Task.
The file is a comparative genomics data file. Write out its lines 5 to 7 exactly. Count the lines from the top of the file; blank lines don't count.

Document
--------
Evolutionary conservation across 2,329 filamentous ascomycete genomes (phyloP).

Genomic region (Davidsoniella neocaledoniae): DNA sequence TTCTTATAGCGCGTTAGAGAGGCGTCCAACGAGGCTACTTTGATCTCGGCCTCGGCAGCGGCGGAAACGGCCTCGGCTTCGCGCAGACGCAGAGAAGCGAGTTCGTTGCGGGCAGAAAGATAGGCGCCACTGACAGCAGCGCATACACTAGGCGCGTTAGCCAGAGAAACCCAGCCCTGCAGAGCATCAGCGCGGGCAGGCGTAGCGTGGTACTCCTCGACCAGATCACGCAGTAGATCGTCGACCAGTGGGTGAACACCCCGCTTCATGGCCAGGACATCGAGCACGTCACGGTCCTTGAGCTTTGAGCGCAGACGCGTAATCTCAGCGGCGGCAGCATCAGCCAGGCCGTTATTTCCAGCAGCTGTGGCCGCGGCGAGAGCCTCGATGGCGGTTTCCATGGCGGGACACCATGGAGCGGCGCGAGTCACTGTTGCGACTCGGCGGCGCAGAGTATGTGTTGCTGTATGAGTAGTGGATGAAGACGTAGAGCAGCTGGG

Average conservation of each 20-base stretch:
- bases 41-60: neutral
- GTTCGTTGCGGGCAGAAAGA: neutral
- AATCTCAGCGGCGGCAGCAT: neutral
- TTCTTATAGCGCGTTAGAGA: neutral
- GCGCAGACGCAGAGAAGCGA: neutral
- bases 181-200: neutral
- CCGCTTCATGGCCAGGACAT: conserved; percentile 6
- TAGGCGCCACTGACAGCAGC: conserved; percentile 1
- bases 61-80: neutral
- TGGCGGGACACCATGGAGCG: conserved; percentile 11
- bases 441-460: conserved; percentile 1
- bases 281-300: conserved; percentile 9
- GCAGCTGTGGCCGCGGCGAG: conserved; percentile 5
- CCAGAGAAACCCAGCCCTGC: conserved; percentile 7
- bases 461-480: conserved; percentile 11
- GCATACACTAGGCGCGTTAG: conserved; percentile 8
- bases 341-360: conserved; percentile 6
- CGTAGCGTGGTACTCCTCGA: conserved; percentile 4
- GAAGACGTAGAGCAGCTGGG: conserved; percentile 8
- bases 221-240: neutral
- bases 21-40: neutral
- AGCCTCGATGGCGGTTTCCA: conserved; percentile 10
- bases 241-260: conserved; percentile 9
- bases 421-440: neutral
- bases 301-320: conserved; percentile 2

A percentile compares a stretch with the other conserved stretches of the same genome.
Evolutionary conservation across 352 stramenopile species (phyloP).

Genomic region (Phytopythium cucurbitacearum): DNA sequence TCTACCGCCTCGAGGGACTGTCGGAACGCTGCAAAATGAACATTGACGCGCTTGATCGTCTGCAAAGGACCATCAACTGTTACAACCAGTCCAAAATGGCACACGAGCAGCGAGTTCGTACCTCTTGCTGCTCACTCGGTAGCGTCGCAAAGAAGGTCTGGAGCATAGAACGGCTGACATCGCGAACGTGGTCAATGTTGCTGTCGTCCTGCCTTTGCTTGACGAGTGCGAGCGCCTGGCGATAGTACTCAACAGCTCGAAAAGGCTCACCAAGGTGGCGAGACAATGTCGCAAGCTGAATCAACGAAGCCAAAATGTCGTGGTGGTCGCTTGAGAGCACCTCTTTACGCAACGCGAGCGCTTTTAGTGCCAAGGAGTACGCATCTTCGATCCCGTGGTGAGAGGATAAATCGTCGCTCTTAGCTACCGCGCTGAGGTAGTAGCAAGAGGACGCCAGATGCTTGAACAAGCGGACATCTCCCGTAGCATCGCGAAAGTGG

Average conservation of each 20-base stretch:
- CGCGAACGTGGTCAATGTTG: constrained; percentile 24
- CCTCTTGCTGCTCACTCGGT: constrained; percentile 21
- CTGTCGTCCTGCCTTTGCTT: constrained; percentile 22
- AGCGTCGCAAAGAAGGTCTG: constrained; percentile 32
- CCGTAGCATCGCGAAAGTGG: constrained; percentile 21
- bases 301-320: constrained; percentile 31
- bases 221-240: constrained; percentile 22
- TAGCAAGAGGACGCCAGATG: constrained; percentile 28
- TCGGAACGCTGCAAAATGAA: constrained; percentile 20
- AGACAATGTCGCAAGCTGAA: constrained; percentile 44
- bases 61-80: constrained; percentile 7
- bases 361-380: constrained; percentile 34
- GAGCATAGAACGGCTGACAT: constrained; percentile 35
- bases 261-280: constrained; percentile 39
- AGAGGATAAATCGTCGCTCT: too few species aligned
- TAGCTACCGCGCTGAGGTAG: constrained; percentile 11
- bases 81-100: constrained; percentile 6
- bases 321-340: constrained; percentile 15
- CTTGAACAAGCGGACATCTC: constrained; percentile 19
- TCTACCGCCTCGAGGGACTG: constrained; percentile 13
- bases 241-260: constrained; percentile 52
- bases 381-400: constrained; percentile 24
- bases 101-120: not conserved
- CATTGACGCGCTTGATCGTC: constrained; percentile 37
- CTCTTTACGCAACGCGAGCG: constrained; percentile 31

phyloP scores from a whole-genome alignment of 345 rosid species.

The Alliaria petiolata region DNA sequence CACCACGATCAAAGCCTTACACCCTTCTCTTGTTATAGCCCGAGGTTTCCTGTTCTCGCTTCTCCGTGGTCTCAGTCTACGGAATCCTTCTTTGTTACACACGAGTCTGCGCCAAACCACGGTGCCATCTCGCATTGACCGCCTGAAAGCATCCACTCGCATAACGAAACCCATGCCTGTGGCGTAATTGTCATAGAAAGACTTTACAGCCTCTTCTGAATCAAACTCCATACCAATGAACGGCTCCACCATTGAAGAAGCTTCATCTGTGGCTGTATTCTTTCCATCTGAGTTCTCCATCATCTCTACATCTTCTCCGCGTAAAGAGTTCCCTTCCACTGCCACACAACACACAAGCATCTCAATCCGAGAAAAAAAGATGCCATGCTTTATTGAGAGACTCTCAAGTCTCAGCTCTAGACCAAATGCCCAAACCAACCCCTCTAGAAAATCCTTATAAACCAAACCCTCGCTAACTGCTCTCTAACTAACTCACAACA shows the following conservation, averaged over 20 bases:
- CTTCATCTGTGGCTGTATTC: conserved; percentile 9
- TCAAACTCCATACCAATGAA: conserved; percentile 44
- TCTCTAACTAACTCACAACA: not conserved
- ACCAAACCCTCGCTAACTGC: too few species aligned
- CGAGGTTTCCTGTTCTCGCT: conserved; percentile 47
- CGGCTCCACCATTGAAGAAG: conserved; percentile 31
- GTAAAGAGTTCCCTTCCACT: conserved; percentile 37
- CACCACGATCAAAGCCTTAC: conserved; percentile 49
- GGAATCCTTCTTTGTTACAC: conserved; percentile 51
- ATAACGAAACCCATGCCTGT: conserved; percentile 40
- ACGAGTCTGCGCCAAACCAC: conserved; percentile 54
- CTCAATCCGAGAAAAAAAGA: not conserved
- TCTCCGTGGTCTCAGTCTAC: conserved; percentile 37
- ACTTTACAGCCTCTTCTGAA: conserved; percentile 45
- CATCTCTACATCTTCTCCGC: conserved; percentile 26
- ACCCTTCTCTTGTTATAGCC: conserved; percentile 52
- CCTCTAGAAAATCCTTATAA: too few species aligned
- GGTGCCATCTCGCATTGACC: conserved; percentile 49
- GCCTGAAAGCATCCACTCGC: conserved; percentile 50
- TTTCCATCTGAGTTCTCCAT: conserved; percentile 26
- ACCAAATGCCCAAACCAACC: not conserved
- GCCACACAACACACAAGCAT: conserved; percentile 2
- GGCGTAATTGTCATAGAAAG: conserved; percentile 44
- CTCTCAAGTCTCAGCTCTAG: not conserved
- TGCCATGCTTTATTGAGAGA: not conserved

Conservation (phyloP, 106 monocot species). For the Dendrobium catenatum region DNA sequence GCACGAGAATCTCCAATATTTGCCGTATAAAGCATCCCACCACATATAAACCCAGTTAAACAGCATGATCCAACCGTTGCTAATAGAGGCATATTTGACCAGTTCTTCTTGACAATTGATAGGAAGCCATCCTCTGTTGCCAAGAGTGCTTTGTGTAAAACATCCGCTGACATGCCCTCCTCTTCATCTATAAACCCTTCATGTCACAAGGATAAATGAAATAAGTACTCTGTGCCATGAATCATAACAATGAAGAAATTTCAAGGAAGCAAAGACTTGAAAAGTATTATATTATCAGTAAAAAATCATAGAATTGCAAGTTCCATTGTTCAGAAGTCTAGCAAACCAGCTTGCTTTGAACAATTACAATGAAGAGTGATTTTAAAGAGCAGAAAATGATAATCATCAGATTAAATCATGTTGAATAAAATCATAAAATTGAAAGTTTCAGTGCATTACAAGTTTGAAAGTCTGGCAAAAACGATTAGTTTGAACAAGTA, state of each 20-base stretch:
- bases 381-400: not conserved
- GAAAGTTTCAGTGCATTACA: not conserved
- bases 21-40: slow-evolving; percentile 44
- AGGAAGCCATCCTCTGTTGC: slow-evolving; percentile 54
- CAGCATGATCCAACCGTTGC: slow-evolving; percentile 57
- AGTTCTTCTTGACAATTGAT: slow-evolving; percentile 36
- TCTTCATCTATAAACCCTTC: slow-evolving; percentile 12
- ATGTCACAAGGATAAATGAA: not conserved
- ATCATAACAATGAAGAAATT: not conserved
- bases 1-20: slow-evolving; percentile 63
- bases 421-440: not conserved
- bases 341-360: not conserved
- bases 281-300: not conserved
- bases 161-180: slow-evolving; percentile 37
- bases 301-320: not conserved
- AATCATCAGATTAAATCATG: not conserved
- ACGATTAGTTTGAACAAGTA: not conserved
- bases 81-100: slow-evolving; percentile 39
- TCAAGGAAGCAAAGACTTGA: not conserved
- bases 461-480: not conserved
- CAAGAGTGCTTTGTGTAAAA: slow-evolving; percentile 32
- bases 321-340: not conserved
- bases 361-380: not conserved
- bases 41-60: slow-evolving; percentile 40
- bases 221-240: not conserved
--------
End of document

- GTTCGTTGCGGGCAGAAAGA: neutral
- AATCTCAGCGGCGGCAGCAT: neutral
- TTCTTATAGCGCGTTAGAGA: neutral